Mr Bond twists and turns through the Georgia back country on the new Yamaha V-Star 950.
The Chattooga River tumbles and flows through the Blue Ridge Mountains near the town of Clayton in the northern part of Georgia. The river is one of the premier whitewater canoeing and kayaking destinations in the world.
It’s a very scenic area, especially as the trees were just starting to change colour and, as you’d expect in a hilly area, the roads are incredible – twisting and turning with a myriad of banked corners and pavement as smooth as a baby’s bottom. It’s the land of biscuits, bassboats and banjos.
It’s also where the movie Deliverance was filmed and, images of Ned Beatty’s squealing piggy aside, I thought it was the perfect venue for Yamaha to launch their new cruiser – the 2009 V-Star 950.
CRUSIER STILL #1
Like ‘em or not, cruisers are major players in the motorcycle marketplace. In the US, cruisers still outsell everything else put together by a two-to-one margin with entry level machines showing the most growth while the enormous large-displacement monsters are declining.
With the new V-Star 950 Yamaha not only fills a void in their lineup between the 650 and 1100 V-Stars, but they reckon that it’ll appeal to new and/or female riders, as well as attract those wishing to trade down to a lighter, more manageable machine, such as the aging baby-boomer.
Available in two sets of pajamas – $9,049.00 buys you the standard model while a Touring version comes with leather covered hard bags, a windshield and passenger backrest for $10,599.00.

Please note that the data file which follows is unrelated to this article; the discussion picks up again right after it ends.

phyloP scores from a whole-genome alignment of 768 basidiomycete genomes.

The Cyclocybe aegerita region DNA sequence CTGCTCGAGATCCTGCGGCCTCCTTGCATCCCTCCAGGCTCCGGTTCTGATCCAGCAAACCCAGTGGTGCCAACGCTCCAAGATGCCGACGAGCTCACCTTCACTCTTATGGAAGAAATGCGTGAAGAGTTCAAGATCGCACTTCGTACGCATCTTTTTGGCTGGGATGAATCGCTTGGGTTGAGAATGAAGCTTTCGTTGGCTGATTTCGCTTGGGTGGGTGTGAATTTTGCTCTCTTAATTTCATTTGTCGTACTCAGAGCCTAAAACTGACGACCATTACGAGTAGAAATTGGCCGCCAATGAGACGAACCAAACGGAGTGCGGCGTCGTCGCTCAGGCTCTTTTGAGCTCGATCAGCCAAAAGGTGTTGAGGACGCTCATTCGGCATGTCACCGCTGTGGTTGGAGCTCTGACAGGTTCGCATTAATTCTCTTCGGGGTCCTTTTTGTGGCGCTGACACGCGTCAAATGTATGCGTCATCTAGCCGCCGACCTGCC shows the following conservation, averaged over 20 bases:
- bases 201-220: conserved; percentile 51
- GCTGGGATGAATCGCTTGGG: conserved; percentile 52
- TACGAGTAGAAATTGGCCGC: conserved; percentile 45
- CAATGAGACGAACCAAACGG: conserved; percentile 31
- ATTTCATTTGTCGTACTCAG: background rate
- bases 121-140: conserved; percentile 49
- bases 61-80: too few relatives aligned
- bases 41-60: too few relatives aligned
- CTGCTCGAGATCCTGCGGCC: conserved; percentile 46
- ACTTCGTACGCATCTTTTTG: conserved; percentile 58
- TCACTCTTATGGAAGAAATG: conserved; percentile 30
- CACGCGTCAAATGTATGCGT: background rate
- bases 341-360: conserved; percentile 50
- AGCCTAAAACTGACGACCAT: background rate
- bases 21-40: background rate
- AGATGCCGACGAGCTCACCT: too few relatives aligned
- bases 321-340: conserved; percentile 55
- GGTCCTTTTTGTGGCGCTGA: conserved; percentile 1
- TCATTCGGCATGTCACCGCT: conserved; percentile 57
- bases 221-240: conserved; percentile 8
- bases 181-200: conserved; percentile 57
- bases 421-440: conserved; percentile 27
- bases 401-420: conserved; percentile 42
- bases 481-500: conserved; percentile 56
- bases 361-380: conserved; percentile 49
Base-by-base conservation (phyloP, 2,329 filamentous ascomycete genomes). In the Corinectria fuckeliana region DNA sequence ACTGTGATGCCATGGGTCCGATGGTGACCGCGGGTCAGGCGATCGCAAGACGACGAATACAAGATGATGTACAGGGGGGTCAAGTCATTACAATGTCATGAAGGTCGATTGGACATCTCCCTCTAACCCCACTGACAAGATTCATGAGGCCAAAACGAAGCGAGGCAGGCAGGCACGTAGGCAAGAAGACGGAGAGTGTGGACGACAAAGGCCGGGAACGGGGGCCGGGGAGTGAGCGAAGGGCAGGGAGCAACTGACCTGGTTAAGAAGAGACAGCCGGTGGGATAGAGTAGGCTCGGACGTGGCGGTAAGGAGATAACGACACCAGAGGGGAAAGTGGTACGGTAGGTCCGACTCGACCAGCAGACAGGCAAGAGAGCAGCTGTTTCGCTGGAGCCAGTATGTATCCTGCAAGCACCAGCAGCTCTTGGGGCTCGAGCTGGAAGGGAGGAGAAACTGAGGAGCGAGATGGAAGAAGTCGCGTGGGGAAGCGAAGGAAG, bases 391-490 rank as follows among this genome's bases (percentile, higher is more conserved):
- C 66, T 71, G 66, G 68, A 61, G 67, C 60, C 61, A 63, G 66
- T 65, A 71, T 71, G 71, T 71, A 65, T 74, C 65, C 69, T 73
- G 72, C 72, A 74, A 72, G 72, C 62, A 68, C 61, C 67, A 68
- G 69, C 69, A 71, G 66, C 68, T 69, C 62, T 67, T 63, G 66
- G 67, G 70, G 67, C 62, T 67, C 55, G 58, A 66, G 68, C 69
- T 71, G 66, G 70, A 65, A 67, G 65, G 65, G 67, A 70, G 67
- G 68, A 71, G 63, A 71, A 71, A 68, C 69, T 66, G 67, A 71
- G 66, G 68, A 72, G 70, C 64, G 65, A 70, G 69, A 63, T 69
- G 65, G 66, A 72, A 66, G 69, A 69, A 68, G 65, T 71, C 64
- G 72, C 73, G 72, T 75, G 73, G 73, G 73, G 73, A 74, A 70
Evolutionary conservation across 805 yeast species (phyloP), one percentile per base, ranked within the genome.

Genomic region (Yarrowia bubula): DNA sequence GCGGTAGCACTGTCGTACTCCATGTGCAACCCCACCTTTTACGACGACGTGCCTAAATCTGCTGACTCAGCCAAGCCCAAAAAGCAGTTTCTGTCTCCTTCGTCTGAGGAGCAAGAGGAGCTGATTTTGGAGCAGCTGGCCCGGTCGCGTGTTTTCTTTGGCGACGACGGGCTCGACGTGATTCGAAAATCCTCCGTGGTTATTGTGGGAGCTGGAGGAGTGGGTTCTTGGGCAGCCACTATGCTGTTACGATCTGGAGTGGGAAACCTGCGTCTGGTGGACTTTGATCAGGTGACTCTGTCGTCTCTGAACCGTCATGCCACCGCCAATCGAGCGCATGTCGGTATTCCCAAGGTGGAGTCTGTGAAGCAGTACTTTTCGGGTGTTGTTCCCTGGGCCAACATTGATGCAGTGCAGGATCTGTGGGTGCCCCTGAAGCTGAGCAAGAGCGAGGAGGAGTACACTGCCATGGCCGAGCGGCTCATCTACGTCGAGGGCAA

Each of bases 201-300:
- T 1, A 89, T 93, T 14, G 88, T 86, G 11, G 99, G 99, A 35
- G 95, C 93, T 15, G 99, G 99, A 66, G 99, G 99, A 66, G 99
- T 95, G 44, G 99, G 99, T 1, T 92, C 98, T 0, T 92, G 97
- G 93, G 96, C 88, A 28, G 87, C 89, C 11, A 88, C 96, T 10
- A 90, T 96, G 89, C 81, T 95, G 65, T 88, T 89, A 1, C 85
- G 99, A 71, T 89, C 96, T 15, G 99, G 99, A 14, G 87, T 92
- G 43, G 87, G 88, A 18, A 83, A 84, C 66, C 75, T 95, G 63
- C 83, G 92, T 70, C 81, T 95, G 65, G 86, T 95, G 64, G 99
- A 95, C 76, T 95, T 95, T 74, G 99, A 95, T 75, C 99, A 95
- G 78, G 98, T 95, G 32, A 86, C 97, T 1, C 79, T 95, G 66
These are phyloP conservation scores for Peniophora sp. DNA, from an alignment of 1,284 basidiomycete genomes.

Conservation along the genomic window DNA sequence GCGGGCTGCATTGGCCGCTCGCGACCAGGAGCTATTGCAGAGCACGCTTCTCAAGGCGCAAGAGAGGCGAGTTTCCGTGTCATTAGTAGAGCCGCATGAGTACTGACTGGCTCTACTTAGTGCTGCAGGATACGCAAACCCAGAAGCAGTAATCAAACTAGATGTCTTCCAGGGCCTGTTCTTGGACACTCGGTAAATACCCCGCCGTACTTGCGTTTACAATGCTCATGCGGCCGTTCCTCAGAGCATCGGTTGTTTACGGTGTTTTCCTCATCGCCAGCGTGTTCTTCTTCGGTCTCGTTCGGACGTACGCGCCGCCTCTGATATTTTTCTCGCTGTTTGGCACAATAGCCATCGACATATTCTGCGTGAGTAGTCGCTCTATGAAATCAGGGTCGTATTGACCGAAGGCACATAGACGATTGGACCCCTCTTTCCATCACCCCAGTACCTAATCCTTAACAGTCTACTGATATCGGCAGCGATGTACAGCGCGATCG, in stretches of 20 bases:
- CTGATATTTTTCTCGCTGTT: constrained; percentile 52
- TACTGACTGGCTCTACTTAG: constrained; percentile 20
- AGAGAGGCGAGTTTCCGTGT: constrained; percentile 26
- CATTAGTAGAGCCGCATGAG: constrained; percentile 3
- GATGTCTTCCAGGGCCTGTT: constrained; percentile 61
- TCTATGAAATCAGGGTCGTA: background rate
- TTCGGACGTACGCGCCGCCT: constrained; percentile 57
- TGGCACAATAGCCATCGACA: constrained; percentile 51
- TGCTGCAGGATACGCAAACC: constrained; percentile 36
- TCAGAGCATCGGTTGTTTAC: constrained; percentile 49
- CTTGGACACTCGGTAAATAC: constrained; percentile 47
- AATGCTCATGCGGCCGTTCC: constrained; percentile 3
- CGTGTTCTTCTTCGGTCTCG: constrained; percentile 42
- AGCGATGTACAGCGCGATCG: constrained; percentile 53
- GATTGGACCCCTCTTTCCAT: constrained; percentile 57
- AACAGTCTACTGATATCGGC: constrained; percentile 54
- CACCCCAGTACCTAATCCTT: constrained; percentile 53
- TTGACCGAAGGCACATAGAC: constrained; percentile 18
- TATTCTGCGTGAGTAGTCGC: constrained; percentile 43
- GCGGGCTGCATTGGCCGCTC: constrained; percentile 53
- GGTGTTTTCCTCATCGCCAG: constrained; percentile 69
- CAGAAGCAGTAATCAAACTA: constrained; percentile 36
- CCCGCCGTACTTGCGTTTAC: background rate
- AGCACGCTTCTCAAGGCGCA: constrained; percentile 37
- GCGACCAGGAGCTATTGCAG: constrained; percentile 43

At first glance, the V-Star 950 shows a very strong family resemblance to other Yamaha cruisers, notably the XV1900 Raider with touches of Roadliner and Stratoliner thrown in. And that’s good because far too many cruisers exhibit the same styling traits – mildly kicked out front end, pullback bars, scalloped seat and fat rear tire. Ho hum.
The 18-inch low-profile front tire is nicely complemented by the steel front fender and styled wheel, while the slimline fuel tank gracefully flows into the profile of the seat.
The fine details
The engine is an all new 942cc air-cooled unit with single overhead cams and four valves per cylinder.
The usual EFI with digital ignition applies and the engine is rigidly mounted in the frame. Surprisingly, no internal counter-balancers are used but I found vibration was minimal and non-intrusive – just enough gets through so you feel you’re on a functioning motorcycle and not an electrical appliance.
Many entry level cruisers are so underpowered, they wouldn’t pull the cheese off a pizza but I found the V-Star 950 more than adequate for a day cruise. Power is good but not overwhelming as the engine makes maximum torque at a user-friendly 3,000 rpm.
The transmission ratios seem well-matched to the torque and fifth gear is definitely an overdrive as, loping along at an indicated 120 km/h, the motor didn’t sound stressed or feel out of breath.
Final drive is by belt – popular because of its low maintenance and cleanliness (no greasy mess on wheel rims and swingarm), not to mention being lighter and less complex than a typical shaft drive system.
Checking in at 278 kg (612 lbs) full of fluids, the 950 is about the same as the V-Star 1100 – not a featherweight, but then not overly porky either.
The front forks are non-adjustable 41mm conventional units with 135 mm of travel, while the single rear shock is adjustable for preload only and offers 110 mm of travel.